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Updated: September 11, 2023

Bar Harbor will need an estimated 600 housing units in next decade, report warns

reflection with park benches and sidewalk File photo / Laurie Schreiber Bar Harbor is an attractive tourist destination, making it difficult for year-round residents to find housing.

Bar Harbor will need 616 new year-round dwelling units by 2033 in order to offset the effect of housing stock turned into short-term rental units, according to an analysis by town staffers.

Over the years, the town has also registered 637 short-term rentals, which otherwise could have been used for year-round housing for area workers and students. 

“The number of new units [needed] is approximately the same as the number of short-term rentals,” said Town Councilor Gary Friedmann. “That’s not a coincidence. You can see what’s happened to our housing stock. It’s gone into being commercialized.”

The analysis came at the request of the Bar Harbor Town Council, which reviewed the findings at its meeting last week. The goal was to get data on total numbers of housing units of all types.

Council members said they’d also like to consider a moratorium on the conversion or construction of new short-term units, in favor of incentivizing the creation of year-round units.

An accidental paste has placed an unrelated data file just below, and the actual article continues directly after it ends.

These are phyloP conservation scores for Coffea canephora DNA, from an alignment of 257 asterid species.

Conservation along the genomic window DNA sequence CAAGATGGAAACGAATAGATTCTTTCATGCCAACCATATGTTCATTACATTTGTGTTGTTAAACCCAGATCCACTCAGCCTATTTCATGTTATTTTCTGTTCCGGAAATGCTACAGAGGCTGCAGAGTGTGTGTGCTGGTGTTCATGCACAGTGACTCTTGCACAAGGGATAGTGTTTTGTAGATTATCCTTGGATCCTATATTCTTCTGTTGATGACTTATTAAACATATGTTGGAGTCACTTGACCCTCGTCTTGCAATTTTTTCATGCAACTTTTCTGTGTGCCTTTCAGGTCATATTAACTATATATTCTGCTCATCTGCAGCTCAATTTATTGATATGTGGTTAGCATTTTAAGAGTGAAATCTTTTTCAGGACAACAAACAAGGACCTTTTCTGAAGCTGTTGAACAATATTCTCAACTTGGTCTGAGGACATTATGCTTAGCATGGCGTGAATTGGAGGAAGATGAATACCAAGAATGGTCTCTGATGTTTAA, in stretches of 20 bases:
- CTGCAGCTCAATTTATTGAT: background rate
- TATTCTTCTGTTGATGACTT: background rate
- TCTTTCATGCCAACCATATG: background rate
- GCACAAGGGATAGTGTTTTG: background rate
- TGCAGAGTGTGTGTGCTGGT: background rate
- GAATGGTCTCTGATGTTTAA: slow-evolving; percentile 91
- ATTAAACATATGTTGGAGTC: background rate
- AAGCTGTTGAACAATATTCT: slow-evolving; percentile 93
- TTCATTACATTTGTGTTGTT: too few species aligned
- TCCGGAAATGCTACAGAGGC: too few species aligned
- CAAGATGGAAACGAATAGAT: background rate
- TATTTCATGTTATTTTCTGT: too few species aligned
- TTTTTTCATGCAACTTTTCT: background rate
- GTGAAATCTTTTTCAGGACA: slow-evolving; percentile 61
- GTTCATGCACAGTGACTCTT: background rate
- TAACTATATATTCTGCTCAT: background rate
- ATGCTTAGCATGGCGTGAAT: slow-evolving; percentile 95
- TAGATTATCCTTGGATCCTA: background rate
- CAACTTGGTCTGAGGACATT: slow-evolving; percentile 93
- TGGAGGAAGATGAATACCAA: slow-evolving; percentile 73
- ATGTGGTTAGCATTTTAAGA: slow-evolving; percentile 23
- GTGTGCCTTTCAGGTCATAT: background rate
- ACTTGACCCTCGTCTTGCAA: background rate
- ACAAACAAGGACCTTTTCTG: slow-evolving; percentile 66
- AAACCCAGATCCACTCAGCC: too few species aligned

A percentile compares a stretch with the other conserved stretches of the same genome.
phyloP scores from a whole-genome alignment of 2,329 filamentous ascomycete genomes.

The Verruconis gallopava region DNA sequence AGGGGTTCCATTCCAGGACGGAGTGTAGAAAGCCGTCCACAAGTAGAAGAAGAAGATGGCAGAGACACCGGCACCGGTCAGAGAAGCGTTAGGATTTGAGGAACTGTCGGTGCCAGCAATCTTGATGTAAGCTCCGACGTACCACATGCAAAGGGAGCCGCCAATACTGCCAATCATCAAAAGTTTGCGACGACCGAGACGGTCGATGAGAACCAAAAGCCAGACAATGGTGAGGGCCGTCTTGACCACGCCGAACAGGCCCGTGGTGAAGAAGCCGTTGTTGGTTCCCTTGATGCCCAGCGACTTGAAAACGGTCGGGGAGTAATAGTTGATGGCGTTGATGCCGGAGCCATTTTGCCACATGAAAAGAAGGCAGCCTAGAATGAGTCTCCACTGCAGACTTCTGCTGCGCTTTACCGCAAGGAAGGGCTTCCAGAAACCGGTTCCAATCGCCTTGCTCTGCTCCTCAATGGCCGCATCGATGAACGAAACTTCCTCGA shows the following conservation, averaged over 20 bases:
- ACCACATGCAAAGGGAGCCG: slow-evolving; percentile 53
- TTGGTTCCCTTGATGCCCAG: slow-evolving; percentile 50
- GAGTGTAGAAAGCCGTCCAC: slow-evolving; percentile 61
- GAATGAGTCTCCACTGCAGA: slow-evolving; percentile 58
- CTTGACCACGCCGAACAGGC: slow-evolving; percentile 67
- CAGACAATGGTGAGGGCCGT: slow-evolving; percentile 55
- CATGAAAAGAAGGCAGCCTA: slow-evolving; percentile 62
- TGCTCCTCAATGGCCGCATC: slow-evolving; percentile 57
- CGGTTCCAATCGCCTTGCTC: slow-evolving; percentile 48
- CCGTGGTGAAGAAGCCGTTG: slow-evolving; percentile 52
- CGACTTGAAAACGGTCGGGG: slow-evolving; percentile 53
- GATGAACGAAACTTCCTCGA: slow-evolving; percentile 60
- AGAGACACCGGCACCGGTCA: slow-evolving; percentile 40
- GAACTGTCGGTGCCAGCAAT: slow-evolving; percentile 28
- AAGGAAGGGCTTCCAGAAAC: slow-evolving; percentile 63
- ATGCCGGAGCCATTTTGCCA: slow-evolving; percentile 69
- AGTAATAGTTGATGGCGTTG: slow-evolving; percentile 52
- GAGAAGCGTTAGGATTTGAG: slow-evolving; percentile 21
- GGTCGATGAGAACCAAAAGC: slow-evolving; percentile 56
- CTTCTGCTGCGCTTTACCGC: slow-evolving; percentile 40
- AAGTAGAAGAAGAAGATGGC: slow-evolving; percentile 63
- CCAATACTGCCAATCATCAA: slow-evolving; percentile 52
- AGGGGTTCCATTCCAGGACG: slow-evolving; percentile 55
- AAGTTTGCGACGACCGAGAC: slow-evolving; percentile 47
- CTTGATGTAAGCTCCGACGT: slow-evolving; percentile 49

“There’s been a lot of talk since the last council meeting around a temporary halt to new transient accommodations,” noted Friedmann.

Since June 2020, the town has passed nine housing-related land use ordinance amendments aimed at removing barriers and incentivizing the creation of short-term and seasonal housing. That includes units that fall under categories such as employee living quarters, shared accommodations and short-term rentals. 

Some questions remain to be answered, such as to what extent employer-provided quarters are seasonal versus year-round.

Bar Harbor’s year-round population is 5,269 as of the latest census. But at any given time during the peak of tourism, the population exceeds 30,000. About 10,000 are day-trippers.

There’s also a student population at College of the Atlantic and employees who need seasonal quarters.

A number of construction projects are in the pipeline to accommodate various types of living accommodations. Among them:

Between 2018 and 2022, with the exception of 2021, the number of permits issued for new dwelling units ranged from 34 to 47 per year. For the first seven months of 2023, 26 new dwelling units were permitted. 

But these and other plans are not enough, said councilors.

“If we’re going to get to 616 new units in the next 10 years … we need to find ways to encourage more building,” said Councilor Matthew Hochman. 

The council agreed to put the question of a moratorium on its agenda for a future meeting.

The goal of the moratorium was not to be punitive toward the development of transient or short-term accommodations, but to gather data and look at ways to incentivize the development of year-round units, councilors agreed.

Even if adequate solutions are worked out, it will take time to get new construction on the ground.

“This is going to take a long time,” said Councilor Joe Minutolo. “It took us a long time to get here. It’s going to take us an awfully long time to get out of it.”

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